bureaus than get involved with the investment needed to keep pace with

technology.



’The integration of call centres and the internet will provide all of us

with a great opportunity to improve the level of service we offer, as

well as providing genuine cost savings,’ Turner says. ’However, the

internet won’t be able to replace conversational telemarketing. For

instance, the growing demand for technical helplines and carelines will

always require a ’live’ one-to-one communication.’



There is general agreement that integration of the internet and

e-commerce with conventional telemarketing requires what BT CiB calls

’the super agents’ - computer-literate operators with people skills.



Personnel problems



This is one reason why several of the other issues attracting a lot of

votes in the poll were to do with personnel. Staff represent the biggest

cost element in bureau operations, and maintaining or improving the

quality of service, human resource questions such as training,

motivation and staff retention, and the shortage of experienced

management in a fast-expanding industry were all highlighted.



Funnily enough, difficulty in recruiting operators doesn’t emerge as a

major problem. And that is interesting, because there is quite a lot of

resentment among bureaus at national press coverage, describing call

centres as today’s equivalent of an earlier age’s dark satanic

mills.



Diane Stafford, head of marketing for Access 24, the specialist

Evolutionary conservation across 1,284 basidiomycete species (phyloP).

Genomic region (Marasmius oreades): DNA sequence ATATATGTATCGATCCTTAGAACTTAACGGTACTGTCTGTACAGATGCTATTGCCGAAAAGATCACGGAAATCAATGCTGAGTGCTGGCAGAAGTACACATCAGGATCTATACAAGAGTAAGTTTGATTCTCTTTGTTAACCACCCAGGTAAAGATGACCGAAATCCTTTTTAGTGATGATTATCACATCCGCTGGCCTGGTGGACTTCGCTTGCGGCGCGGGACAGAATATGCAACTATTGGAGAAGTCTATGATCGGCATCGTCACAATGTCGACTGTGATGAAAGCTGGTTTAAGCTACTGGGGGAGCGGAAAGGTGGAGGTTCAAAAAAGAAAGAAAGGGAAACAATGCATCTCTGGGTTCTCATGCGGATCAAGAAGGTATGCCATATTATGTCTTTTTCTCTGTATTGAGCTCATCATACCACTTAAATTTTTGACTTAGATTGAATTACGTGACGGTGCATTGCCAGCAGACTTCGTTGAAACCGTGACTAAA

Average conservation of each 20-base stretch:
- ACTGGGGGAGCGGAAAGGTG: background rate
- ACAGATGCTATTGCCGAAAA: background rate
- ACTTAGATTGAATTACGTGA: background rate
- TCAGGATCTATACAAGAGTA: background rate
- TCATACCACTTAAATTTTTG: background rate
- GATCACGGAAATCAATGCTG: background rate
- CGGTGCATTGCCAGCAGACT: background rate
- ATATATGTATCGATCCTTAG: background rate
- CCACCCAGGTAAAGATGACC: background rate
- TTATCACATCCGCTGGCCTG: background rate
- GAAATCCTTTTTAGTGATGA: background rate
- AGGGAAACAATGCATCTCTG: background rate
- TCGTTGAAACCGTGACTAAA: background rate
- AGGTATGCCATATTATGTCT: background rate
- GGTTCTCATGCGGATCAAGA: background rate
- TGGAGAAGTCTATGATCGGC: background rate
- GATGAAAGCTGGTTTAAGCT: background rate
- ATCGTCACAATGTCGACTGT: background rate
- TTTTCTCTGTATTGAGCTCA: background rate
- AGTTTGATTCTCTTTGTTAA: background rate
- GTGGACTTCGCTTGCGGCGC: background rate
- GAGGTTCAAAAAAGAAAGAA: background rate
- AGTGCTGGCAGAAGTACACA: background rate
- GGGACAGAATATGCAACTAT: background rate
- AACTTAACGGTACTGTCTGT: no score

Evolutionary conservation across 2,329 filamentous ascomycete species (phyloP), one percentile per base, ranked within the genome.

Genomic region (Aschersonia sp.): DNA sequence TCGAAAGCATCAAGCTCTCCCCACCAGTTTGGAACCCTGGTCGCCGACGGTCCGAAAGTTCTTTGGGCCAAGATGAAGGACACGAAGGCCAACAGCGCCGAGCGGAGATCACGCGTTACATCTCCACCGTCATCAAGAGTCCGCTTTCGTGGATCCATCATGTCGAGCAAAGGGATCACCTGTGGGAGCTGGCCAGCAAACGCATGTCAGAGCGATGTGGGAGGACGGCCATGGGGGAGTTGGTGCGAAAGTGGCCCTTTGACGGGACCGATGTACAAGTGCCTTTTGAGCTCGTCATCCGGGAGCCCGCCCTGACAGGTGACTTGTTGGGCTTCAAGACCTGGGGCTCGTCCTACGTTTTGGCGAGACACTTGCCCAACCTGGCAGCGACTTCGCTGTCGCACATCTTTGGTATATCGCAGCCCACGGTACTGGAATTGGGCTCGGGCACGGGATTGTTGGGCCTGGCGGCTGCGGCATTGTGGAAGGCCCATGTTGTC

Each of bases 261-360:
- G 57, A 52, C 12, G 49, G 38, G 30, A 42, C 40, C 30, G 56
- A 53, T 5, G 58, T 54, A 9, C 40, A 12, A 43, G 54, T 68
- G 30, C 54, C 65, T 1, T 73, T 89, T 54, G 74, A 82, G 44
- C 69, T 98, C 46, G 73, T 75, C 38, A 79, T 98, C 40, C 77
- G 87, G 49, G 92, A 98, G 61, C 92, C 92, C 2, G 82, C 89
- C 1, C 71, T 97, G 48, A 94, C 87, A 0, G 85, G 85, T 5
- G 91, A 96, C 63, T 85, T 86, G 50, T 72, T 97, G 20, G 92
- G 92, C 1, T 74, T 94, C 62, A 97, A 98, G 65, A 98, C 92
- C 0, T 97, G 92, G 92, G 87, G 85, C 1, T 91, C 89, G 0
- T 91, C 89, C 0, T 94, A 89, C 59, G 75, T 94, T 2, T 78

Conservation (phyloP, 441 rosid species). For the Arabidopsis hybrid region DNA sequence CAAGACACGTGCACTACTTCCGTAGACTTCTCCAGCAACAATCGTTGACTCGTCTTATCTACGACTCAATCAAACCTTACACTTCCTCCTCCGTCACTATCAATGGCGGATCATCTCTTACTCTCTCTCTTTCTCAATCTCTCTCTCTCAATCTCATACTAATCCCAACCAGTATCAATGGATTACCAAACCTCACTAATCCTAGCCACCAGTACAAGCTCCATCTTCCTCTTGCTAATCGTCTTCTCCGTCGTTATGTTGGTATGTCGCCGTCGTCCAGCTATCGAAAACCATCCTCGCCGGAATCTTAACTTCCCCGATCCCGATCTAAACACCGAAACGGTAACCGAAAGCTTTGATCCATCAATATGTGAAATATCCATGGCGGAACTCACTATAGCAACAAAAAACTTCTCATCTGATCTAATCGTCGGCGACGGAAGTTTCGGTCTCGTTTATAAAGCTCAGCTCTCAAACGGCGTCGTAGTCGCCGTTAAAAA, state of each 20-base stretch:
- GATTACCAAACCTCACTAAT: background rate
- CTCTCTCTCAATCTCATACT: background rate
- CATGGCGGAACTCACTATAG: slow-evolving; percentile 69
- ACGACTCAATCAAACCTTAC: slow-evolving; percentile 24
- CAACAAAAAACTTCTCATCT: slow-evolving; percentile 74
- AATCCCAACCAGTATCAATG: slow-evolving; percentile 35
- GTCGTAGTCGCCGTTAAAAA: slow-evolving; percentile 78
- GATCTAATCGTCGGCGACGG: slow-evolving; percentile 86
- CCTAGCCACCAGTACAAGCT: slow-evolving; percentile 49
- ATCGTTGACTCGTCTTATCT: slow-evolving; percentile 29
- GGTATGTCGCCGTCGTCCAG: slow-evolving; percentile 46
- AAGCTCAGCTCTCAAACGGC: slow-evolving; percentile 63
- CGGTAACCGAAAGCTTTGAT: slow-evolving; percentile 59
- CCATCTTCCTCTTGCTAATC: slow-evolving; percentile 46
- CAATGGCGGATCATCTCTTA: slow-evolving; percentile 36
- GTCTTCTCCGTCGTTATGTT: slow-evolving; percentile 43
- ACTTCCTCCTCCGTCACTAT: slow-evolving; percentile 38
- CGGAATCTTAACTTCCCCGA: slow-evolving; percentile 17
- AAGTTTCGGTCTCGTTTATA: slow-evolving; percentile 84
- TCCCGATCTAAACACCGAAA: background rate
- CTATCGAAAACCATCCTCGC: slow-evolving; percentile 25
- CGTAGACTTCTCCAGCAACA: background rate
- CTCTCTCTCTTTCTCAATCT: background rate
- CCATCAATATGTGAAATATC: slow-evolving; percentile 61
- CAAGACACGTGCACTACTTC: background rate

healthcare bureau, speaks for many when she says that the plethora of

media horror stories ’continues to blight the reputation of the industry

as a whole, and particularly that of the extremely high-quality

operations’.



All right, a basic operator’s pay may not be very high, and a lot of the

work must be very boring. However, telemarketing in total (and the

bureaus represent only a tiny fraction) has created many thousands of

jobs, often in depressed areas. Conditions in many I have seen compare

favourably with office jobs anywhere.



That’s not to say the problem doesn’t exist. Dave Wilson, business

development director at Active Resource, says the rapid growth of the

industry has attracted a rash of new start-ups, some of which treat

contracts like a commodity, fail to add value for clients and suffer

high staff turnover.



Most of his own clients are in financial services, and demand a

long-term commitment to quality, he adds. ’Active has achieved this

through investment, and a focus on staff retention. We implement

continued training and avoid operator boredom and burnout by providing

workers with variety in the calls they make and receive, and the

opportunity to use their higher skill levels. This is often rewarded by

increased pay.’



Brann has introduced graduate recruitment to help ease the management

shortages. Managing director Clare Davidson is hoping to extend the

opportunities for management training by co-operating with other call

centres in the Bristol area, perhaps through the western arm of the

Direct Marketing Association.



Telemarketing has been through a phase, typical of young industries,

where no one would dream of co-operating with competitors, she says. It

is a little maturer now, and companies should be willing to tackle

common problems together.



Pressure on margins was another issue highlighted by a number of

respondents.



While some, such as InTelMark’s Osman, regard it as something that’s

always present, there is probably also some truth in the idea that it is

cyclical.



Price pressure intensifies when capacity gets out of line with

demand.



And that is not just bureau capacity. Jim Seedhouse, head of marketing

for BT CiB, says: ’We have found competition increasing in the past year

from companies with spare capacity at their in-house call centres.

They’re coming into the market in an effort to make their assets sweat a

bit.



’These companies are coming in with very low prices just to recover

their costs. What they are offering can’t compare with an experienced

bureau in terms of working with clients to manage their brands and their

customer relationships.’